DevOps in the Defence industry context
Despite its emergence between 2007 and 2008, the tech industry has still not reached an unanimous consensus of what defines DevOps. For example, Atlassian states it is “a set of practices that automates the processes between software development and IT teams, in order that they can build, test, and release software faster and more reliably”, whereas Amazon defines DevOps as “the combination of cultural philosophies, practices, and tools that increases an organisation’s ability to deliver applications and services at high velocity; evolving and improving products at a faster pace than organisations using traditional software development and infrastructure management processes”. These contradictions continue in the definitions of Google, NetApp, NAVWAR (Naval Information Warfare Systems Command) and Red Hat.
However, in practice the implementation of DevOps is usually focused to construct dynamic and evolving socio-technical systems that conform to meet business needs; beneficial to profit or cost reduction. As the Navy is not revenue producing (in a more traditional ‘commercial’ aspect), this aim requires a shift of understanding and aims for their unique operations.
Therefore, within a Naval context, DevOps (once again) takes on a new meaning which converts the end users from customers to military personnel and prioritises speed of development and delivery to ensure their safety and efficacy. This form of development requires extensive feedback and clear communication throughout the DevOps implementation for success. To ensure this consistent communication, there needs to be a symbiotic web of constant improvement reliant on the tight integration of development, testing and operations.
A DevOps implementation requires a cultural shift in order to modernise traditional Naval systems and enhance delivery effectiveness of combat systems. This shift is intended to maximise the amount of value provided to the customer and personal responsibility each participation takes in the process.
In the Navy, they need to leverage capability and lethality for all personnel, whether that be shoreside or sea-faring. In Naval DevOps, this value is gained via the key concepts of traditional DevOps:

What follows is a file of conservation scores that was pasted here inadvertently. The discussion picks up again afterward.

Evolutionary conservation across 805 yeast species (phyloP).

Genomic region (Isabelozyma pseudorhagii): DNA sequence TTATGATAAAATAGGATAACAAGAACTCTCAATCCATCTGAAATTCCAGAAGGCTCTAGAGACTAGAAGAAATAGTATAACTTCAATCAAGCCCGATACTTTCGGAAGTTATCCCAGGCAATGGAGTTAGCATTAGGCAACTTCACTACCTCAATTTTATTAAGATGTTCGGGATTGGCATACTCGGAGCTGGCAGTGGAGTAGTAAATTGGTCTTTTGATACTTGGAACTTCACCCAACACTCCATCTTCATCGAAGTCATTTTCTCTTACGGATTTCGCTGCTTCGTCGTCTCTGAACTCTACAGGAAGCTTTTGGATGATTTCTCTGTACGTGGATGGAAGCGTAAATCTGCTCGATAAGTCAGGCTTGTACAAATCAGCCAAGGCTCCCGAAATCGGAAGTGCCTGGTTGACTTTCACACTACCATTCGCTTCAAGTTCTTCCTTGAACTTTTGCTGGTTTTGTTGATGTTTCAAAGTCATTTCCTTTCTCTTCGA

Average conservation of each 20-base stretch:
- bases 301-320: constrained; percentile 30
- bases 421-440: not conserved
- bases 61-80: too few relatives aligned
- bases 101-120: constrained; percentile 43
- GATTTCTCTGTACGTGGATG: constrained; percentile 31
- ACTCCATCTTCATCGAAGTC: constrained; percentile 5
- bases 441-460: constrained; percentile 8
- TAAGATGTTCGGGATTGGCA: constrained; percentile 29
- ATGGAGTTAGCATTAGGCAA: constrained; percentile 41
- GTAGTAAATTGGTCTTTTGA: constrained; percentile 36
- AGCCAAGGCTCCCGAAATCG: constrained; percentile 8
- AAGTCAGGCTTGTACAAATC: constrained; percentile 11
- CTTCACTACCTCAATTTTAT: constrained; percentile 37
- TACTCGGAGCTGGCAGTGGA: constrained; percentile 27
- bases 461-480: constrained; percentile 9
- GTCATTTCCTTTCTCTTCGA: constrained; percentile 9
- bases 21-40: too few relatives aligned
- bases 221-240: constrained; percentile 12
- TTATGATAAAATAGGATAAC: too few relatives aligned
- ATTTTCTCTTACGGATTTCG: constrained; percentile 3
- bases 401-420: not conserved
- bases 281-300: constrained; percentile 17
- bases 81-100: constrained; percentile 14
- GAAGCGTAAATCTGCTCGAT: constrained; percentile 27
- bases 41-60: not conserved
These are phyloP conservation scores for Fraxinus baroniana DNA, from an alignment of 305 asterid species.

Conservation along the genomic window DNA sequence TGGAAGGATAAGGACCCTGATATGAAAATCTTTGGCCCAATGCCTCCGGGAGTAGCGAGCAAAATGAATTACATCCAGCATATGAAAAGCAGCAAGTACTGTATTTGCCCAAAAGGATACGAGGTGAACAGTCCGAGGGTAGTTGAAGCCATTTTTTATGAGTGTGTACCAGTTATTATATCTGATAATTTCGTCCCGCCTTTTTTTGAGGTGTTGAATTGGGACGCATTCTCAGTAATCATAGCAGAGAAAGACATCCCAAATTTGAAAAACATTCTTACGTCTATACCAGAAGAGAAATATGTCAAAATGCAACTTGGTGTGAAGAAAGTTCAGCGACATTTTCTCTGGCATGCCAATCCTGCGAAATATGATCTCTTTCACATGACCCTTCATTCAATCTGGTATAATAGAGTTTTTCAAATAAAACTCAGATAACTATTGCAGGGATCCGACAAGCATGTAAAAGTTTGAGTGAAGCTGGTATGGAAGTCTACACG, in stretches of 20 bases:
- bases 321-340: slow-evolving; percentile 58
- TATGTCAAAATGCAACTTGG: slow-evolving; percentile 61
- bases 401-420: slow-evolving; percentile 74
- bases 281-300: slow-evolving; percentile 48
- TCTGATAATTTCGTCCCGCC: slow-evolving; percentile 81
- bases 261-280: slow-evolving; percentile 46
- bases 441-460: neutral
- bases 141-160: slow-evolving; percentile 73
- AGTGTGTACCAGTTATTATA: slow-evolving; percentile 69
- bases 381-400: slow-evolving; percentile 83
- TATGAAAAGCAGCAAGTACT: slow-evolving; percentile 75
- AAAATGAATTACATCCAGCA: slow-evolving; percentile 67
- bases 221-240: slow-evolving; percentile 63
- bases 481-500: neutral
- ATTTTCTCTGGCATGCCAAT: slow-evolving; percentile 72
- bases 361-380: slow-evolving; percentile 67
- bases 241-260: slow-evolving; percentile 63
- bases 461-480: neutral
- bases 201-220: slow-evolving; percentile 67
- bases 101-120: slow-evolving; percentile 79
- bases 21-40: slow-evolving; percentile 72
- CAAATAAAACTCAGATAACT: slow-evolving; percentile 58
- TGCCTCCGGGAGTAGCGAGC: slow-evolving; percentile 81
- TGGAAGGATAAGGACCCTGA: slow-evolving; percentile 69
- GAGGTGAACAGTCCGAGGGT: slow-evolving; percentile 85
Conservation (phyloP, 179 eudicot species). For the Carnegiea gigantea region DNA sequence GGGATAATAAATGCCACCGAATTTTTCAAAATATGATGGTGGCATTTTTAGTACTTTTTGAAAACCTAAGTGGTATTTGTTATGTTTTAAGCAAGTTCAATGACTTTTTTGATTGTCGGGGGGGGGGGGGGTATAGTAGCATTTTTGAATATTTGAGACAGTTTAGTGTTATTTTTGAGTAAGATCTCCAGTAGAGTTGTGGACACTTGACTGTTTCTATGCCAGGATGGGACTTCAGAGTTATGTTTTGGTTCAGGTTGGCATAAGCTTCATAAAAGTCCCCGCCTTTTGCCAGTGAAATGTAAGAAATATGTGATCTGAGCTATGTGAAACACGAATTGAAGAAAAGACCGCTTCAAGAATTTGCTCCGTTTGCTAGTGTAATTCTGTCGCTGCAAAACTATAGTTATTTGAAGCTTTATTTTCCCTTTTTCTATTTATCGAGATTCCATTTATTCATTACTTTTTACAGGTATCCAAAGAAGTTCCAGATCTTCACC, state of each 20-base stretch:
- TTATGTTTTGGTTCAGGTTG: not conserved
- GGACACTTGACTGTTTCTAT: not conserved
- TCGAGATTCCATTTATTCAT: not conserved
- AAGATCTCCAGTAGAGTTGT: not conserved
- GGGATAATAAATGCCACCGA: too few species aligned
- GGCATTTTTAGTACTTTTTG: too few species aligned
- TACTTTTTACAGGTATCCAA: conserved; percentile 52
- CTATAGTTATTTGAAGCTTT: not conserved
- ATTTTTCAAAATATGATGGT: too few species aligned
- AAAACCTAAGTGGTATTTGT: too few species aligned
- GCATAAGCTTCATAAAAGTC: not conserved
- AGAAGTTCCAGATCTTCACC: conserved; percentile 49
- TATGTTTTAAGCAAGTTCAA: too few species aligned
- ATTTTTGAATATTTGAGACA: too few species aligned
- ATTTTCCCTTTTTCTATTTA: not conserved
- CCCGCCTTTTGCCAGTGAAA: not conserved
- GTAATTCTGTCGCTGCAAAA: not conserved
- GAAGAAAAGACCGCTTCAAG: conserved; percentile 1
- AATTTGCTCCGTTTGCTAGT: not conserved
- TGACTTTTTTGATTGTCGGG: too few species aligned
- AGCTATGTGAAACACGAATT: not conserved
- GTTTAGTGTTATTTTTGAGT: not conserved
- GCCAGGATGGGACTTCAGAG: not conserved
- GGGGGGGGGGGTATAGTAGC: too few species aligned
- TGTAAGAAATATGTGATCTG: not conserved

Similarly to the Navy, in the Aerospace industry the demand for software quality is quite literally life or death. Therefore, these tools need to be developed and tested in secure environments with SC cleared and siloed teams; introducing higher risks and challenges. In order to securely deliver effective projects in the Defense industry within an appropriate time manner, DevOps provides secure environments for end-to-end testing to thoroughly investigate and predict errors. This creates conditions where developers can replicate and reproduce infrastructure similar to the end stage in order to develop effective solutions to reduce the risk.
Leverage non-invasive automation
Whilst more and more industries are adopting zero trust policies, within the Defence industry this has always been an appropriate approach. However, as the need for security clearance is high but the process of obtaining said clearance is lengthy, non-invasive automation provides an effective solution for testing without compromising any security requirements. Through this non-invasive automation and technology (such as 2FA via smart cards or Common Access Cards - aka CACs), this is the best stage to conduct exploratory testing. This phase is intended to deviate from the predetermined paths to ensure heightened discovery to rectify bugs and implement updates earlier before more code is created.
Overall challenges of DevOps in the Defence industry
One of the more difficult challenges is communication around contracts in the Defence industry as there are strict limitations on regulations in this sector which do not align with continuous approaches and long durations of any DevOps programs. This incongruence leads to a conflict as it becomes increasingly hard to establish an effective and realistic timeline with shared goals even within the short term, as Jack Leon (CEO of Agile Heuristics, an agile methodology training and workshop provider) explores with daily sprints.
One way to combat this incompatibility is a well established statement of work. WeShape formulates a statement of work to include:
- Overview of requirement
- Agreed outcomes
- Service level & commercials
- Business/ technical assumptions
- Reporting metrics
This ensures that organisations reduce their project timeline and expenses by emphasising accountability of project delivery and shared understanding of end goals from the beginning and throughout the project lifecycle.
Another challenge is finding talent with the appropriate security clearances (SC clearance). Due to the increasing adoption of microservices architectures, DevOps engineers are expected to continually be in high demand. This in combination with the fact that 84% of industry experts find the biggest barrier to entry is a skills shortage in the DevOps workforce, partnering this with the requirement of SC clearance means the Defence industry will continue to struggle with meeting their DevOps needs. WeShape combats this shortage by leveraging our wide network of associates that are within the top 5% of the technology market. We remain updated on market trends and talent through our multiple events we organise such as:
As security is continuous, it is particularly important in the Defence industry that suppliers practise the highest security standards. As of 2022, WeShape became ISO 270001 certified to ensure that we are holding ourselves accountable to securely handle our stakeholders data with care.
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